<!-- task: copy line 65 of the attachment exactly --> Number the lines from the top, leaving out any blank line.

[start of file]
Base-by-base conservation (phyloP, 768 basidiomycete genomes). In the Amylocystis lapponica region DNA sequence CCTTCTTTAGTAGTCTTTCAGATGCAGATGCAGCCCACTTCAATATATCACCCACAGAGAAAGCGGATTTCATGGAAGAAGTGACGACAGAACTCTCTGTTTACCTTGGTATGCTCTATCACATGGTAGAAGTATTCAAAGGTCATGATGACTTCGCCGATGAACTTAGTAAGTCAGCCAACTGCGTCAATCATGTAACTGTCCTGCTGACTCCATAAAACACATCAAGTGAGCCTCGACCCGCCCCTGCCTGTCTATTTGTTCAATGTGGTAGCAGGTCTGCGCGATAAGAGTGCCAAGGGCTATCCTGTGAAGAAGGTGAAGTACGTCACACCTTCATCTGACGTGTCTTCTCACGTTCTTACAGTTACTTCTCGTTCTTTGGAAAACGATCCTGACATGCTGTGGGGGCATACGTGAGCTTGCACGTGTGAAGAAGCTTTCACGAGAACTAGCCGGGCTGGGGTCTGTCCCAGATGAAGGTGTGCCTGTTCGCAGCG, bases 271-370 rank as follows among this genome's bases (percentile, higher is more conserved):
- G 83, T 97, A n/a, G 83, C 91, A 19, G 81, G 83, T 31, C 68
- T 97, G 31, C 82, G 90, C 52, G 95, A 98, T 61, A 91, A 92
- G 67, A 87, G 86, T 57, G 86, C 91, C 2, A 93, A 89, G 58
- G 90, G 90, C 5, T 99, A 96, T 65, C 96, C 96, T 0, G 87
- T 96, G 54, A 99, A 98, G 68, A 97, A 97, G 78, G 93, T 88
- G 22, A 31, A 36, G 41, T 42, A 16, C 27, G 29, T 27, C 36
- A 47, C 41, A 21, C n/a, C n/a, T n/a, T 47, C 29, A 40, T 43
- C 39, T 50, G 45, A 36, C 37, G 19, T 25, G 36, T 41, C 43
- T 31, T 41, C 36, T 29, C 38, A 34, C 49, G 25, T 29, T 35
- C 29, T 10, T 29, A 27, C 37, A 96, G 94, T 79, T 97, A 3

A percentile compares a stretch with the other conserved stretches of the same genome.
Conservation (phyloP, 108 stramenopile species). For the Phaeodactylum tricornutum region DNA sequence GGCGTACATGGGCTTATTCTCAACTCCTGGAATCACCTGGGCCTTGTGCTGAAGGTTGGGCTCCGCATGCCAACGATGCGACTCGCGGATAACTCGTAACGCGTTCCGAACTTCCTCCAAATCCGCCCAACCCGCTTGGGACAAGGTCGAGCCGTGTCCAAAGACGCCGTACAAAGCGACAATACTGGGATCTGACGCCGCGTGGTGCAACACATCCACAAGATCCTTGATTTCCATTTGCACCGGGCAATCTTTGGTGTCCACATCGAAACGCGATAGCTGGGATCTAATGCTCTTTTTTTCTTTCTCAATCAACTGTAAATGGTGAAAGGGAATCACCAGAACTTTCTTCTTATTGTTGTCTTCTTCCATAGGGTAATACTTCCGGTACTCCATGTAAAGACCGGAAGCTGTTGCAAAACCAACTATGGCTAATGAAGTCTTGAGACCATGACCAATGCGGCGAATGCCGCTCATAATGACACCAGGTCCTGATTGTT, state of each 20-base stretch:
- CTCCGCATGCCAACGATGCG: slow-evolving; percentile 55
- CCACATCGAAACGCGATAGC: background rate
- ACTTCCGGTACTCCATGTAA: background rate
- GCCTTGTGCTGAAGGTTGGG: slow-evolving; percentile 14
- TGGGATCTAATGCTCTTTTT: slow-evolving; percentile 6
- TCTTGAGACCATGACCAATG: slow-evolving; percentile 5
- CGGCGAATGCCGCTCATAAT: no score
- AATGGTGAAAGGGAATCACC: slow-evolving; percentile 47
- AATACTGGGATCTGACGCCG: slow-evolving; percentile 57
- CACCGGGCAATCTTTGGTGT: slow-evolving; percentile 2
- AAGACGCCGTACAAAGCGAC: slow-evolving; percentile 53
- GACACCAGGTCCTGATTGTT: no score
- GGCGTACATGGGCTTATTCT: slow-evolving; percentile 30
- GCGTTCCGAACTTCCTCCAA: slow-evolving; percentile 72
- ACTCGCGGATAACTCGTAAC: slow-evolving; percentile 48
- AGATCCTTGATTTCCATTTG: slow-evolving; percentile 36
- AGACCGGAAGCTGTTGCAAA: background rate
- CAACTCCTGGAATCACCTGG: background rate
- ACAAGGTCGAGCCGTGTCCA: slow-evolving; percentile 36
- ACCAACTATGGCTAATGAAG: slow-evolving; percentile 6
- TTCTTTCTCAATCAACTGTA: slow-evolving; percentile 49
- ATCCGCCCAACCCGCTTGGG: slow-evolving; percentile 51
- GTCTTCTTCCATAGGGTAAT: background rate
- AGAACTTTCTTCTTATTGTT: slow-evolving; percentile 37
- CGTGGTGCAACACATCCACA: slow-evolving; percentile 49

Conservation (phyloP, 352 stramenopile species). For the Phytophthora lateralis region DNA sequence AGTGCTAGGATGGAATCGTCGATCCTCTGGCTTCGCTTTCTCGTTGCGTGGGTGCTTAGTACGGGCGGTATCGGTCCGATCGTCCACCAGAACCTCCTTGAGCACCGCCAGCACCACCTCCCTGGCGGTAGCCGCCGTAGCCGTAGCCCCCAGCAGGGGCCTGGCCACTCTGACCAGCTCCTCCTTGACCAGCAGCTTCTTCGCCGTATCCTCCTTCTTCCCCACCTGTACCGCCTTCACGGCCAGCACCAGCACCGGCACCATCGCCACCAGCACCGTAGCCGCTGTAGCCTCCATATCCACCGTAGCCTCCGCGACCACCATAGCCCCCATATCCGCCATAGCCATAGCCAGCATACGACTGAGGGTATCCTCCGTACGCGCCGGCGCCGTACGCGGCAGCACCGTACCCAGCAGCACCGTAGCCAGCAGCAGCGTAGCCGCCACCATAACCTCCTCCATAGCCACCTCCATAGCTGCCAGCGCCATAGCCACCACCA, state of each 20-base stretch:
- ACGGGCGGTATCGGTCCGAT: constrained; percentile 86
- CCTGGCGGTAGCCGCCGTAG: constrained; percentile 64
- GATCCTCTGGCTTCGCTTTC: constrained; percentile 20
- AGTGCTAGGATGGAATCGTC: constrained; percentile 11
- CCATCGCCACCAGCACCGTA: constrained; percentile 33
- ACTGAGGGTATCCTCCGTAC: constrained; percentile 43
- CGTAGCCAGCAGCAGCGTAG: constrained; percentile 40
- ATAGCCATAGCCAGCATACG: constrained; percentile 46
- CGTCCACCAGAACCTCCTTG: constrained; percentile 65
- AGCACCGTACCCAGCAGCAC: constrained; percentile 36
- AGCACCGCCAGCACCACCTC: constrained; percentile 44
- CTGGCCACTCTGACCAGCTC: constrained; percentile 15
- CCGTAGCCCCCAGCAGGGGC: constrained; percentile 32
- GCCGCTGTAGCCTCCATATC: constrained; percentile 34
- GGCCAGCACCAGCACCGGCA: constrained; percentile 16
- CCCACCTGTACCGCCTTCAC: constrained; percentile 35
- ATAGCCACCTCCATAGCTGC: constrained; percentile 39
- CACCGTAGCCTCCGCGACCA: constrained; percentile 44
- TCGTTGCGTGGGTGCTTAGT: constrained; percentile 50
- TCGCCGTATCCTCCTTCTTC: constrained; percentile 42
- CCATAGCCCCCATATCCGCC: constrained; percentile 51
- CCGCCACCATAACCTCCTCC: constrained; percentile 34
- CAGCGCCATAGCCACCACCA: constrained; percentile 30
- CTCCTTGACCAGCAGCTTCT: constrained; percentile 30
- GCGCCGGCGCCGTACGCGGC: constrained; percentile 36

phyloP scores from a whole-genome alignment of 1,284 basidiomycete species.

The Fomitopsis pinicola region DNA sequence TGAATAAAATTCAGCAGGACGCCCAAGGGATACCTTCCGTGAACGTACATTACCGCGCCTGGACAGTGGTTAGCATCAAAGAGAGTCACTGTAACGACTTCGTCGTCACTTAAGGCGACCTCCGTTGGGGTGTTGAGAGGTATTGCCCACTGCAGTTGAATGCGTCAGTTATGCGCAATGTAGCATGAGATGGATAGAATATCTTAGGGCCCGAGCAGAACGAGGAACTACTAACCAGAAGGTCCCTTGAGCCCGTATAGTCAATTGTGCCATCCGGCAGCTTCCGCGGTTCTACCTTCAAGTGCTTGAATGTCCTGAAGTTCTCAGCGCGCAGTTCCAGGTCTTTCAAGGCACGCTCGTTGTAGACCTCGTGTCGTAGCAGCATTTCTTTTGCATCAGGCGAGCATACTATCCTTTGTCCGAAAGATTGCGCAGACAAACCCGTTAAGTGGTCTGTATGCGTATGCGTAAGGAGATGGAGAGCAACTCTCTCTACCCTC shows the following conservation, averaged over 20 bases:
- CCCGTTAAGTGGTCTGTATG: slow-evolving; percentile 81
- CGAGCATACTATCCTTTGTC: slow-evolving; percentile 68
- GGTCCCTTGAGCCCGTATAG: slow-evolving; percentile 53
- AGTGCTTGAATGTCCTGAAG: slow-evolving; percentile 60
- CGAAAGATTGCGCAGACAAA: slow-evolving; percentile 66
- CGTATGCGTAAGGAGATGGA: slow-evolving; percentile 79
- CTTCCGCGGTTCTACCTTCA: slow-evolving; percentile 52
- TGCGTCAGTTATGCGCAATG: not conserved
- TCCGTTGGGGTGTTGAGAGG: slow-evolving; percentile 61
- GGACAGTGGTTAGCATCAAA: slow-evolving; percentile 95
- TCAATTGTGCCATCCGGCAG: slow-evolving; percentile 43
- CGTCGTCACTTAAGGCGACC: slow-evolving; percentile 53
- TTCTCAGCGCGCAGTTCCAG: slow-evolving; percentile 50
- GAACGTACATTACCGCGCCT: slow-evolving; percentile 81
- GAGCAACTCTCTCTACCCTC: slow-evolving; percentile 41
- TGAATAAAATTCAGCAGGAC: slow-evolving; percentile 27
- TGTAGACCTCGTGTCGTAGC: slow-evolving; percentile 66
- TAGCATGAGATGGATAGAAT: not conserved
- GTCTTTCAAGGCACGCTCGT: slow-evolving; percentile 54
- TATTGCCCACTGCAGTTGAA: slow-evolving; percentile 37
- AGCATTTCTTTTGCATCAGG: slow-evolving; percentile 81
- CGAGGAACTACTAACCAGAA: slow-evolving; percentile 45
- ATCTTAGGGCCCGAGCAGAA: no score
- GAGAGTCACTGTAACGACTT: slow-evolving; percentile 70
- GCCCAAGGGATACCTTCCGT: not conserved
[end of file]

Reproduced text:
phyloP scores from a whole-genome alignment of 1,284 basidiomycete species.